What made you choose to write a YA novel, or was that choice dictated by the plot; and what different challenges did this create in terms of writing?

This comes from the same starting point as the Westworld and Wyndham comparisons. These, along with Doctor Who and H. G. Wells, were my gateway to SF. I was keen to write something in the same vein: a novel that I would have relished discovering when I started out reading SF novels. Also, I have nieces and nephews who sometimes ask about my novels, and there’s a chance their parents might actually let them read this one!

Please could you tell us a bit more about your non-fiction book about the silent film Les Vampires? What impelled you to write about the subject?

When Neil Snowdon, the commissioning editor at Electric Dreamhouse Press, asked if there were any films I might like to write about for his Midnight Movie Monographs series, Les Vampires was my first suggestion. It’s a ten-part silent French film serial from 1915 about a criminal gang that terrorises Paris. And it’s amazing. I’d watched it for the first time about five years ago, watching and rewatching each episode before moving on to the next, and at the time I wished I’d written about my response to it, as I found it electrifying. Being allowed to spend months analysing the film and researching its production (it was filmed in Paris as World War I was being fought just outside the city; lead cast members occasionally disappear when the actors were conscripted to fight on the front lines) was an absolute indulgence. It’s become my favourite film.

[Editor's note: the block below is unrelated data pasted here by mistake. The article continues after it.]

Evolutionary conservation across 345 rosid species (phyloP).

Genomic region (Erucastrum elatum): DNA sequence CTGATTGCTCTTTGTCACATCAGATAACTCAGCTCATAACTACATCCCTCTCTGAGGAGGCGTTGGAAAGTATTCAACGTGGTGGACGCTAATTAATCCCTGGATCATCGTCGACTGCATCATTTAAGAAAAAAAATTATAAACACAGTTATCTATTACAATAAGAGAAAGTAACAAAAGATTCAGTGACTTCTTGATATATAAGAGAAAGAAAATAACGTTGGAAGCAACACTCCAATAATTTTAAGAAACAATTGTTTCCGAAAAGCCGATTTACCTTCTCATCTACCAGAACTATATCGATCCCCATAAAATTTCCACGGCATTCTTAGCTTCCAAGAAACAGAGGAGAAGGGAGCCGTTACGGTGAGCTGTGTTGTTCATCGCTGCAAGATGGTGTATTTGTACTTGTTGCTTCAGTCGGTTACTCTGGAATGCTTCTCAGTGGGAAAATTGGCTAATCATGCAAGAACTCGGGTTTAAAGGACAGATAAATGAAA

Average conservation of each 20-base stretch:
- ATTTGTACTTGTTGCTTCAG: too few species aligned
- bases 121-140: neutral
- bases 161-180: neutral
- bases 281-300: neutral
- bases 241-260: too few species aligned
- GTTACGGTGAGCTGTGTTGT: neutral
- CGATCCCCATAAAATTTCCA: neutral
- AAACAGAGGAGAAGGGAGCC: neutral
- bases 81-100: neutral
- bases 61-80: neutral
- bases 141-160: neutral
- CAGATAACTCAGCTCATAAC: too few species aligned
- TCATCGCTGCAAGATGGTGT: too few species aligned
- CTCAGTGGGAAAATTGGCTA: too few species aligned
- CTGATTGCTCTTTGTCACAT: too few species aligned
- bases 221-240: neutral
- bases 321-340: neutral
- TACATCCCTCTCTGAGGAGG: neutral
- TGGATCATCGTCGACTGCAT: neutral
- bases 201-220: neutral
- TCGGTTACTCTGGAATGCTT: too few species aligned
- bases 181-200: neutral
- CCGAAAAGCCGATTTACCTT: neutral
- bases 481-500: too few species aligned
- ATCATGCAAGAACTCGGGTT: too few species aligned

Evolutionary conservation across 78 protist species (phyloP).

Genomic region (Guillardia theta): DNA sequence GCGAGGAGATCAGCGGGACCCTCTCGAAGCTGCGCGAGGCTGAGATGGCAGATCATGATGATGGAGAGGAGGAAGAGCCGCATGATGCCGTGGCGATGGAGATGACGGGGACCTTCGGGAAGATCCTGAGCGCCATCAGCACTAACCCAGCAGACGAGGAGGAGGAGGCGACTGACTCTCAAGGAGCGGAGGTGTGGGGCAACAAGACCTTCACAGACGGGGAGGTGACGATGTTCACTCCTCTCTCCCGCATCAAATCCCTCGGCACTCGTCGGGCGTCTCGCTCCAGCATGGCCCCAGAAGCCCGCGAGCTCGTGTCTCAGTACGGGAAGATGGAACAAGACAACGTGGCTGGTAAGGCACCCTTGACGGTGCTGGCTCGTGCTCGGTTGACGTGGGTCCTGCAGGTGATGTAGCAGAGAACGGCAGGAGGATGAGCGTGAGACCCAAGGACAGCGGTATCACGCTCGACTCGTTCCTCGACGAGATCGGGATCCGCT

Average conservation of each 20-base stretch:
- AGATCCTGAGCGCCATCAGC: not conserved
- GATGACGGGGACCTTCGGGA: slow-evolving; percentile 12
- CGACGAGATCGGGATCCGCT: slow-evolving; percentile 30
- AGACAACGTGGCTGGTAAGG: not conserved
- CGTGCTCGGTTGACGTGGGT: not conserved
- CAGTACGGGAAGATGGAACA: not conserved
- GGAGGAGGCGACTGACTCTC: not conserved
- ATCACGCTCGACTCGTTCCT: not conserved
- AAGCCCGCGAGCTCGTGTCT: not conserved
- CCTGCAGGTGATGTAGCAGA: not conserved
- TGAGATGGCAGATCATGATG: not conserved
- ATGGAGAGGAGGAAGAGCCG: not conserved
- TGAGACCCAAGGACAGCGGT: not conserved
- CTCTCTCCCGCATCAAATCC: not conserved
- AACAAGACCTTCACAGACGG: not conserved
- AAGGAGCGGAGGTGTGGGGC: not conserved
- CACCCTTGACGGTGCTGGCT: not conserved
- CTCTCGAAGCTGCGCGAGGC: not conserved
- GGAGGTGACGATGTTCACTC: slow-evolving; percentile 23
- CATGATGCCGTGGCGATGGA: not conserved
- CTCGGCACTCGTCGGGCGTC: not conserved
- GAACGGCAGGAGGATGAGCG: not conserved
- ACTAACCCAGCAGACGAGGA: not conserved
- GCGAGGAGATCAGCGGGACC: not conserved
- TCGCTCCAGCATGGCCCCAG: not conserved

Your next book, an SF thriller about spontaneous clones, Snakeskins, will be published by Titan Books in Spring 2019. What are spontaneous clones, and can you tell us a little more about the book?